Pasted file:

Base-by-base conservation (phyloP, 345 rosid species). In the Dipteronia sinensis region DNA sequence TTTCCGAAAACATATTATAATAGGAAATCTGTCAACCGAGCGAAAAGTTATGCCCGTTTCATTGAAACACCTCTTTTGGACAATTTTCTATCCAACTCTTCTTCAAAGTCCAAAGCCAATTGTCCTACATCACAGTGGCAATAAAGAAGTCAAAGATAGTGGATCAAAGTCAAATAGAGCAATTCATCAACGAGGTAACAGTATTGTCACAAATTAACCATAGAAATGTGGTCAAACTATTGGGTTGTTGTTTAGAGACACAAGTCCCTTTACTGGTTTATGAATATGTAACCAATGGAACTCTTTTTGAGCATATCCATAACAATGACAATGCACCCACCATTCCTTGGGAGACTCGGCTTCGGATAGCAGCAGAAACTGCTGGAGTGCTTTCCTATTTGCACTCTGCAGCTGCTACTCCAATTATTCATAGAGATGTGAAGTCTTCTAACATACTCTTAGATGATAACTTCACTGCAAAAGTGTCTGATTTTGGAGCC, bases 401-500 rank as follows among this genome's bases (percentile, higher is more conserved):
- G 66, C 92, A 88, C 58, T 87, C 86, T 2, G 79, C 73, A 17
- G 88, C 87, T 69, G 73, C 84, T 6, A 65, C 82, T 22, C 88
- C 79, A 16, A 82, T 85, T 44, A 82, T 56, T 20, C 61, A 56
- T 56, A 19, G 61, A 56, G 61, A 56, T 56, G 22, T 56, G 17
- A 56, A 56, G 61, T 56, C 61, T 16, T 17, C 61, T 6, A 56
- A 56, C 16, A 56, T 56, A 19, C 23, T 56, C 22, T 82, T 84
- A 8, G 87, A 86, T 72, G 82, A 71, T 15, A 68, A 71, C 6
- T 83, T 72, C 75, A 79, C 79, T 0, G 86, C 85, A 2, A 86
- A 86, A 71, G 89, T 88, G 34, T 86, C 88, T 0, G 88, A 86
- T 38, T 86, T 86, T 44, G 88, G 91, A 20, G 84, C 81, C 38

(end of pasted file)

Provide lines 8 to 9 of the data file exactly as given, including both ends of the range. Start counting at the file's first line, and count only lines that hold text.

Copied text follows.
- A 8, G 87, A 86, T 72, G 82, A 71, T 15, A 68, A 71, C 6
- T 83, T 72, C 75, A 79, C 79, T 0, G 86, C 85, A 2, A 86